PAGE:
The goal of combining urban thinking, media, art, and light display in the age of technology and information overload may seem ambitious. But Dietmar Offenhuber, an assistant professor at Northeastern University, and Susanne Seitinger, Color Kinetics Senior Technologist, saw the potential of a collaboration that moved beyond light for illumination towards light for information.
Information Design for Dynamic Media and Light is a course in Northeastern's Masters program in Information Design and Visualization, where students learn to translate and communicate information into visual, physical, and virtual forms. The final project for the class was an interactive urban light display on the façade of a campus building that visualized information relevant for the community.
Seitinger and Offenhuber decided that the course would build on the question of what constitutes a meaningful urban information display. "There was a convergence of interests on questions of information design for urban space using light as a medium," Offenhuber said. "Light guides attention and helps us navigate. For data, it is flexible and allows dynamic representations."
Color Kinetics and Northeastern have a pre-existing relationship through Northeastern's co-op program, in which the company hires between 10 and 15 students for six-month cycles. Therefore, it was a natural fit for Color Kinetics and Northeastern University to team up to help six graduate students create .vote.
The class arranged 18 strands of iColor Flex SLX (now specified with Flex Compact gen3, RGB) into a rectangular matrix installed behind the glass façade at a prominent location of Ryder Hall, a Northeastern academic building, home of the College of Arts, Media and Design. Seitinger and Offenhuber knew that Flex would provide a bigger canvas for the overall installation, and could provide a stimulating, low-resolution representation of data. The display creates a three-dimensional appearance behind the glass.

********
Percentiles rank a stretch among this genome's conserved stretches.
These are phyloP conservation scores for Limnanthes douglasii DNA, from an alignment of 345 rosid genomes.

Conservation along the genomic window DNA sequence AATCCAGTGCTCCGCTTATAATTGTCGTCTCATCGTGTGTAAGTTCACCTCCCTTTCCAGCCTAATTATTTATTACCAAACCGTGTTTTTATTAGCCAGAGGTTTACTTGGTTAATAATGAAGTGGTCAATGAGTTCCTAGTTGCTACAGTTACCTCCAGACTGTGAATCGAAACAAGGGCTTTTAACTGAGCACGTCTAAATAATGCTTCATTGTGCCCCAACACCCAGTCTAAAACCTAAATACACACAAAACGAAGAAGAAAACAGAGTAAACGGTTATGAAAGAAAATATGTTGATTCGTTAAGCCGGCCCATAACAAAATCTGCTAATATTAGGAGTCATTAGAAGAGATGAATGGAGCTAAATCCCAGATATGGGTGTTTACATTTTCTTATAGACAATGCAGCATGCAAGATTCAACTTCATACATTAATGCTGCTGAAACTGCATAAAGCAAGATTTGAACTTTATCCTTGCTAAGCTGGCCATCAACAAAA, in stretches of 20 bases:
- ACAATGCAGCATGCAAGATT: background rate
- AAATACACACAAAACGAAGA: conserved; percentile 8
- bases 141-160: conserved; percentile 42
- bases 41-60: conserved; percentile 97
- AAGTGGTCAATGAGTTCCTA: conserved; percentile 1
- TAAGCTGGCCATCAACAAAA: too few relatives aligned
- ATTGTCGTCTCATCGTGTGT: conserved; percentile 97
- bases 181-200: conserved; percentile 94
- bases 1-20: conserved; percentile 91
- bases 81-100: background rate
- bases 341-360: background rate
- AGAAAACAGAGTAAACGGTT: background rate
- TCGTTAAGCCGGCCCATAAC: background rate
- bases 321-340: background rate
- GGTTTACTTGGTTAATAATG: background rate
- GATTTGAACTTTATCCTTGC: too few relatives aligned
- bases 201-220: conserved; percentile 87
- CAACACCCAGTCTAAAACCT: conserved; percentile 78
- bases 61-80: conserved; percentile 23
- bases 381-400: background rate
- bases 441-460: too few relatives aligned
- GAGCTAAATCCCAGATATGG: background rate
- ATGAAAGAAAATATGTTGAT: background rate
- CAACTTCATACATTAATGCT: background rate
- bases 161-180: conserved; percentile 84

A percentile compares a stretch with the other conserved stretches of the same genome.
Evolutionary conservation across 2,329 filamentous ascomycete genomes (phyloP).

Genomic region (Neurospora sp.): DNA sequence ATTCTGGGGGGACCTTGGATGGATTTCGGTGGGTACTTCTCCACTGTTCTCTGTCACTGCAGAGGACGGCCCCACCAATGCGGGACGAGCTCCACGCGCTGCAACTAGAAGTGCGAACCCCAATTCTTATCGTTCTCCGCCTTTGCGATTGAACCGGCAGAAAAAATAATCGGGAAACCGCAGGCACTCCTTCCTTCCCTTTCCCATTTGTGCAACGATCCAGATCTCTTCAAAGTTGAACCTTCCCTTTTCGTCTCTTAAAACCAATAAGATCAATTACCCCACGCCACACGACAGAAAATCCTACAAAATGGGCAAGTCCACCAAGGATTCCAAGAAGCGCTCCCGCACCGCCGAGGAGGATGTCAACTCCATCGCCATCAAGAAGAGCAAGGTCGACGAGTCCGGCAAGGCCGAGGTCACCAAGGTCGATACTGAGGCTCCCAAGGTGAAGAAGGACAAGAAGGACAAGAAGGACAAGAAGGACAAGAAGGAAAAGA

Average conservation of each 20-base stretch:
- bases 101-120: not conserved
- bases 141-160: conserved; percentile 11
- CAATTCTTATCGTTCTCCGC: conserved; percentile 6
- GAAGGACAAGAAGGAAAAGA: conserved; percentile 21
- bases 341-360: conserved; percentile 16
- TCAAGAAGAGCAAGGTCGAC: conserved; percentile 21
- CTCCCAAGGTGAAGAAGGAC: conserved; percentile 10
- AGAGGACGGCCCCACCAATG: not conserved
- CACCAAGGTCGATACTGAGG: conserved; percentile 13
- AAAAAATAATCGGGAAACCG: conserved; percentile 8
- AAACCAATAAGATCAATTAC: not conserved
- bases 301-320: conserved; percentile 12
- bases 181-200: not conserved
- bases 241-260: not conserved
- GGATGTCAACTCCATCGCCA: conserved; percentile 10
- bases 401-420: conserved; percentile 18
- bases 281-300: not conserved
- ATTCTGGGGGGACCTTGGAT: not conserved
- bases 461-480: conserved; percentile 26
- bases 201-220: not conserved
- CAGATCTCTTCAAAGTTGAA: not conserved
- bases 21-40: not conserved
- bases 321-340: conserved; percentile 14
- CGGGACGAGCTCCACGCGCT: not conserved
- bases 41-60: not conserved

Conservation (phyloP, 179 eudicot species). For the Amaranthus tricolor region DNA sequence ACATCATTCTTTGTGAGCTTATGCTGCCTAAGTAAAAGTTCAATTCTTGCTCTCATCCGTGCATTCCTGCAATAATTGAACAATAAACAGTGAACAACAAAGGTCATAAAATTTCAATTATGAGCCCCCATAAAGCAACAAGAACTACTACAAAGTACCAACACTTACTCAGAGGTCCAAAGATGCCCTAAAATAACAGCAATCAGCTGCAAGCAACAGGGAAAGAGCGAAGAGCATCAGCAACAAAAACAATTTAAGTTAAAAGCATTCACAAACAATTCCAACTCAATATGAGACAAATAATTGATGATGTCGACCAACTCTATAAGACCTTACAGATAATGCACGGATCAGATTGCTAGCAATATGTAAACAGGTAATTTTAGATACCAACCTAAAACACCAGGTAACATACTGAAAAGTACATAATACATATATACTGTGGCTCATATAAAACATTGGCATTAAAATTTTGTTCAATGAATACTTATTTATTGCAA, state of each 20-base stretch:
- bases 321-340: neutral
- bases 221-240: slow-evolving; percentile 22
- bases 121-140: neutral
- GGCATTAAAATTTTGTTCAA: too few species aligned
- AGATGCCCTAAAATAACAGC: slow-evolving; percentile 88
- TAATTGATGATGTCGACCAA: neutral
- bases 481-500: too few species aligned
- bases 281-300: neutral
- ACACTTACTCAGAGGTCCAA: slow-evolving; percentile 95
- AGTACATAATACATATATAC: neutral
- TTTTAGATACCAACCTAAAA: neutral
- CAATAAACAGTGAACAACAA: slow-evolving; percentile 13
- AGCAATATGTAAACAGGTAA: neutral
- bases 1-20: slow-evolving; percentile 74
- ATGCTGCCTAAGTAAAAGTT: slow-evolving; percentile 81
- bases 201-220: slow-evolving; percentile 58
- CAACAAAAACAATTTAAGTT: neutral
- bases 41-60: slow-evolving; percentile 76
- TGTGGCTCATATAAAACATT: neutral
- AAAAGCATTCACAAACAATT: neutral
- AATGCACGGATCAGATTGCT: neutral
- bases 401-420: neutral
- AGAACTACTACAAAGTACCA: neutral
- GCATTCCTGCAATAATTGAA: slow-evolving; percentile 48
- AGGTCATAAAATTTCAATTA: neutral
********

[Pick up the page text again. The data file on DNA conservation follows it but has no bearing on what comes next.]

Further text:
"We wanted to use a display medium that blends with the architecture, rather than attaches to it," Offenhuber said. The class created custom software, in Processing, to control the installation. Processing was developed as a programming language and environment for designers and artists. Today, it is widely used by professionals and hobbyists alike. The MFA at Northeastern recognizes the importance of these skills for future designers.
The goal for the final project was to take information about the campus, students, or a specific building and translate it into an information display. After initial ideas included showing the library's capacity or how many miles have been run at the gym, the group settled on asking a question about the mood on campus during finals week.
"We thought it could be nice to let people see their voice or to complain in a visual way," said Miriam Zisook, a Ph.D. student studying emotional displays in healthcare.
The poll, taken online, through a mobile app, or on wireless buttons in front of Ryder Hall, asks students if they are feeling anxious, relieved, determined, excited, or exhausted. Once a vote is tallied, an individual Flex node lights up in the installation. The more votes each emotion gets, the bigger the light cluster becomes. Scrolling text labels each cluster with an emotion. A bar chart then appears with percentages of each emotion. The students had to explore different modes of representation, including the limitations and opportunities engendered by a low-resolution display.
As finals week ended, the class considered new options for the installation. "The idea was to develop an infrastructure. Now we can continue with other kinds of content," Offenhuber said. Whether students ask a new question or create an entirely different interactive display, .vote holds the potential for future classes to learn and future students to see a new form of art and information on campus.